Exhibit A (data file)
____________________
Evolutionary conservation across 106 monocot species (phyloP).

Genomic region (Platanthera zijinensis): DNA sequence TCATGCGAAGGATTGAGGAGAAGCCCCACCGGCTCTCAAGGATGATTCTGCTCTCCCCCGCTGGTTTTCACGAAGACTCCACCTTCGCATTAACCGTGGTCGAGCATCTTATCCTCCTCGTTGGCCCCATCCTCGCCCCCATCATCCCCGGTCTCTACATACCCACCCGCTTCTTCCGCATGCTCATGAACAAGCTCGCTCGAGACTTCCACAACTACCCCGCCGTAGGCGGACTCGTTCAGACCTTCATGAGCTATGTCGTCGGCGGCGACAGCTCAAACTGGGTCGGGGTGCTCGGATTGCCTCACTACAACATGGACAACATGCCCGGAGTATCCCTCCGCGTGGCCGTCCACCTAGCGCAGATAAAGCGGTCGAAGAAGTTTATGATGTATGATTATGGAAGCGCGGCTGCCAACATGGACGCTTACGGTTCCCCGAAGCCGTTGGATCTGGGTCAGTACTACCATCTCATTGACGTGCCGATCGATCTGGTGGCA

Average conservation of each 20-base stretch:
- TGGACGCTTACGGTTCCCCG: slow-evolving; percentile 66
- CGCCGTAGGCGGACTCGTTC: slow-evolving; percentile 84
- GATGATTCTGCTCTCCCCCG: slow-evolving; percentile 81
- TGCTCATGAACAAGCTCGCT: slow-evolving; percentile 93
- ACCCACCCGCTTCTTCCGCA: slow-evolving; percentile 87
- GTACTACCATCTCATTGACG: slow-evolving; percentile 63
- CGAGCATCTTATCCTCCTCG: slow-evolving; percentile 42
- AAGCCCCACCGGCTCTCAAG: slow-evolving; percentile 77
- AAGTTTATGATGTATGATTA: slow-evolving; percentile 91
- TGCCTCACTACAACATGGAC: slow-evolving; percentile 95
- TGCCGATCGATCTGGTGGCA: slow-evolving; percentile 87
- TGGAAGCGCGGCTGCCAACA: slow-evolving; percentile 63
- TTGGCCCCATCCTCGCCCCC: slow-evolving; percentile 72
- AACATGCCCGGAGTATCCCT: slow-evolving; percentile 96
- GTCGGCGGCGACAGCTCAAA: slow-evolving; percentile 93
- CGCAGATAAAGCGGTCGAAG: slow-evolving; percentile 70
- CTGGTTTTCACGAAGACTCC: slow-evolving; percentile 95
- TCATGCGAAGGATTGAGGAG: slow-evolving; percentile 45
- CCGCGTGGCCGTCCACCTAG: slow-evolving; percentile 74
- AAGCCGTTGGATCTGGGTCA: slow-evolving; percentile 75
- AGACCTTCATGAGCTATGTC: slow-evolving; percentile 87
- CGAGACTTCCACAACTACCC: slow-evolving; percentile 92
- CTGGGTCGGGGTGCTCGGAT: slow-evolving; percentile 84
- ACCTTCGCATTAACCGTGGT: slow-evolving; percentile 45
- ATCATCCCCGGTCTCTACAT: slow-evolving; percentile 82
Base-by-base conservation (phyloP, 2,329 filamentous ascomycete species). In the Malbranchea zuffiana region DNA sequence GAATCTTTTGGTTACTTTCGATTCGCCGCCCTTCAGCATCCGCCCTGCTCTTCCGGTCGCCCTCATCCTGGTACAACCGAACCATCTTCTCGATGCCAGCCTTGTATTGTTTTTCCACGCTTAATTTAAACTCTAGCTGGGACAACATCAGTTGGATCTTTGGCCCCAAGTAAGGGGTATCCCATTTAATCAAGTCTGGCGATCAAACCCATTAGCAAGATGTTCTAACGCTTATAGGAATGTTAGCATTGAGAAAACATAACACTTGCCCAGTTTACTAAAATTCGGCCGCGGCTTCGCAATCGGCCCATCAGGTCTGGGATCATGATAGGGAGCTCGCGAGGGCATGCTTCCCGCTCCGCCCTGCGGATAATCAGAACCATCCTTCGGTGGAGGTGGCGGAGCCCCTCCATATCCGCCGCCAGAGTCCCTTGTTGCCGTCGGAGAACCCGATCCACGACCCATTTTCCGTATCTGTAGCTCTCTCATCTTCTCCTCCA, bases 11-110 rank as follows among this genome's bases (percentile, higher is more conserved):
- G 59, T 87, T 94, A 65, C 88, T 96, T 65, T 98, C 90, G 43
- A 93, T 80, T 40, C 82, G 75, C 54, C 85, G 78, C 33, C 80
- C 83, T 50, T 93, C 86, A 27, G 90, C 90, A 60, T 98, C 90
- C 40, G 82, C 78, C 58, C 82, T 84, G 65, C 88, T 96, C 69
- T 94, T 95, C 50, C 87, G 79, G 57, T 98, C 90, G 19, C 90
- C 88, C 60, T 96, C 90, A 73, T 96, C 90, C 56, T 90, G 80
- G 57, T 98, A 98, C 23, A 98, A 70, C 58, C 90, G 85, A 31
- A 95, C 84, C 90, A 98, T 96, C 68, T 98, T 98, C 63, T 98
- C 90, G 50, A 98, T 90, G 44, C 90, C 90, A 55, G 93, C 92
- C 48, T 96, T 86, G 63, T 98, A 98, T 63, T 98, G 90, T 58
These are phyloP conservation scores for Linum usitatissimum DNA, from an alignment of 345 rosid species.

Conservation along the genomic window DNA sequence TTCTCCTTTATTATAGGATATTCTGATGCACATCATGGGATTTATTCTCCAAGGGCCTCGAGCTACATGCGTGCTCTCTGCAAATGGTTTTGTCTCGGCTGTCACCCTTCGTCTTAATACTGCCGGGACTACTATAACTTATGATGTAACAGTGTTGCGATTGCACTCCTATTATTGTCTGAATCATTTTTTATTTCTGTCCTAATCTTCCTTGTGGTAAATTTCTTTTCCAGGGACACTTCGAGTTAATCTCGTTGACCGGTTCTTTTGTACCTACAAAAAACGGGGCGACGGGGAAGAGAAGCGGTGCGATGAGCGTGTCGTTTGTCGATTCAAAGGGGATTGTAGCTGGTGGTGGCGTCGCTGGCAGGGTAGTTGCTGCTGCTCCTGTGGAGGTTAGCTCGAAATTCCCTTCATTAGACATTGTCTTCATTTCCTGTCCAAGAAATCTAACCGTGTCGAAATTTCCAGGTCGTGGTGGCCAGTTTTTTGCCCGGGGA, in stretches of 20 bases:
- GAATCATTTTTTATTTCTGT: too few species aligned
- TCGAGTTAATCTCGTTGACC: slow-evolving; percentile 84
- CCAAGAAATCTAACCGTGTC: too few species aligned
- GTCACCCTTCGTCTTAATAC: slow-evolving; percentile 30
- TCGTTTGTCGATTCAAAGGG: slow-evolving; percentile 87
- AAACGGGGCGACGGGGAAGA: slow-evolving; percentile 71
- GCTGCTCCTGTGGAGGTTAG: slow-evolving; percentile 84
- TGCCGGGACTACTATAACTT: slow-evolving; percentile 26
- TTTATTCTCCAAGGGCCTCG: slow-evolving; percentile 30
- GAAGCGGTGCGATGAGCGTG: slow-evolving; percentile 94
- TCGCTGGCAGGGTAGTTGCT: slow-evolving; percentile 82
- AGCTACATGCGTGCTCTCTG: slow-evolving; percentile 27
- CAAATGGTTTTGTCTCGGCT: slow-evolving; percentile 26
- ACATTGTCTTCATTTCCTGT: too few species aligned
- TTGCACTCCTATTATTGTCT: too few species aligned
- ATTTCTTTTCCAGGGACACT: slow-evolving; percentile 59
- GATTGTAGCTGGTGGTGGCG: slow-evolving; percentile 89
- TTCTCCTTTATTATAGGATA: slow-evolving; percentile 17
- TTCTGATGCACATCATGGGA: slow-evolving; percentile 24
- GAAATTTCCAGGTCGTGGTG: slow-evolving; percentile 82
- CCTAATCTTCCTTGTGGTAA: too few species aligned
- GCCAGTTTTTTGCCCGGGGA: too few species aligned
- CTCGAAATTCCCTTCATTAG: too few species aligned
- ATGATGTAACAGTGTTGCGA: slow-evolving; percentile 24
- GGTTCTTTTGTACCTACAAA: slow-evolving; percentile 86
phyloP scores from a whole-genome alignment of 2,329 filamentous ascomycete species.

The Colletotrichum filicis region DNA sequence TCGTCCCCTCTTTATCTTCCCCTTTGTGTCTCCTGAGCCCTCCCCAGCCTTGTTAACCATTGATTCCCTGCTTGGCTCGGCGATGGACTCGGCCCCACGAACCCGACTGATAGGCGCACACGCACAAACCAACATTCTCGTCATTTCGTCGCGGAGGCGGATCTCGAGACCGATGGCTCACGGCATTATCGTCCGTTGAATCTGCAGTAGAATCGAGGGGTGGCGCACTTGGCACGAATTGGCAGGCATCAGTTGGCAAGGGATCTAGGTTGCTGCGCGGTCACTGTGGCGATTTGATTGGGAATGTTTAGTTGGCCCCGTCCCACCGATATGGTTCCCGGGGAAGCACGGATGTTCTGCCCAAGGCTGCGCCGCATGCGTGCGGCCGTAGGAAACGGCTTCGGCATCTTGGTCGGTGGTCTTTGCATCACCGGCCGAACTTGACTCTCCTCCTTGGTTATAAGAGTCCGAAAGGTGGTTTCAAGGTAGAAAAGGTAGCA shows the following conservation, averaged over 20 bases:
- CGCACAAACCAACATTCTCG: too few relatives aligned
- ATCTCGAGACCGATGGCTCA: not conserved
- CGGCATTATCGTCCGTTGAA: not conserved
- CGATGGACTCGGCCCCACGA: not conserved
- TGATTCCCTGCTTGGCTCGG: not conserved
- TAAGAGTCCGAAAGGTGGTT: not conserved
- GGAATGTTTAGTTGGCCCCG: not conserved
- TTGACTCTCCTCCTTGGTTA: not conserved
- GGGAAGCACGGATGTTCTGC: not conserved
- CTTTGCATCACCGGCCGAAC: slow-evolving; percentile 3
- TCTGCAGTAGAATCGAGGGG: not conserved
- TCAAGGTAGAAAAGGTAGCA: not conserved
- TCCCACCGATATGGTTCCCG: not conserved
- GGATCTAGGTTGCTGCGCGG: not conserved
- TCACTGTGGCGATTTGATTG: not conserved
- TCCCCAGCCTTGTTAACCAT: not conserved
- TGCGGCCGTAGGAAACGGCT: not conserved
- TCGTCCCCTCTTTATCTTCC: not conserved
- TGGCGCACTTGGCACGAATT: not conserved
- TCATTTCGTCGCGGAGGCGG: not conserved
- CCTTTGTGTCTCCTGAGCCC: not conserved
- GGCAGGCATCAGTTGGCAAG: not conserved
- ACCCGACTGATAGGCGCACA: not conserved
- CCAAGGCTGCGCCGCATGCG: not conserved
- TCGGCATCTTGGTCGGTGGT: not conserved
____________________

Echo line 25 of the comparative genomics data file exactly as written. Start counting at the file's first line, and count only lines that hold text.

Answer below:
- CGAGACTTCCACAACTACCC: slow-evolving; percentile 92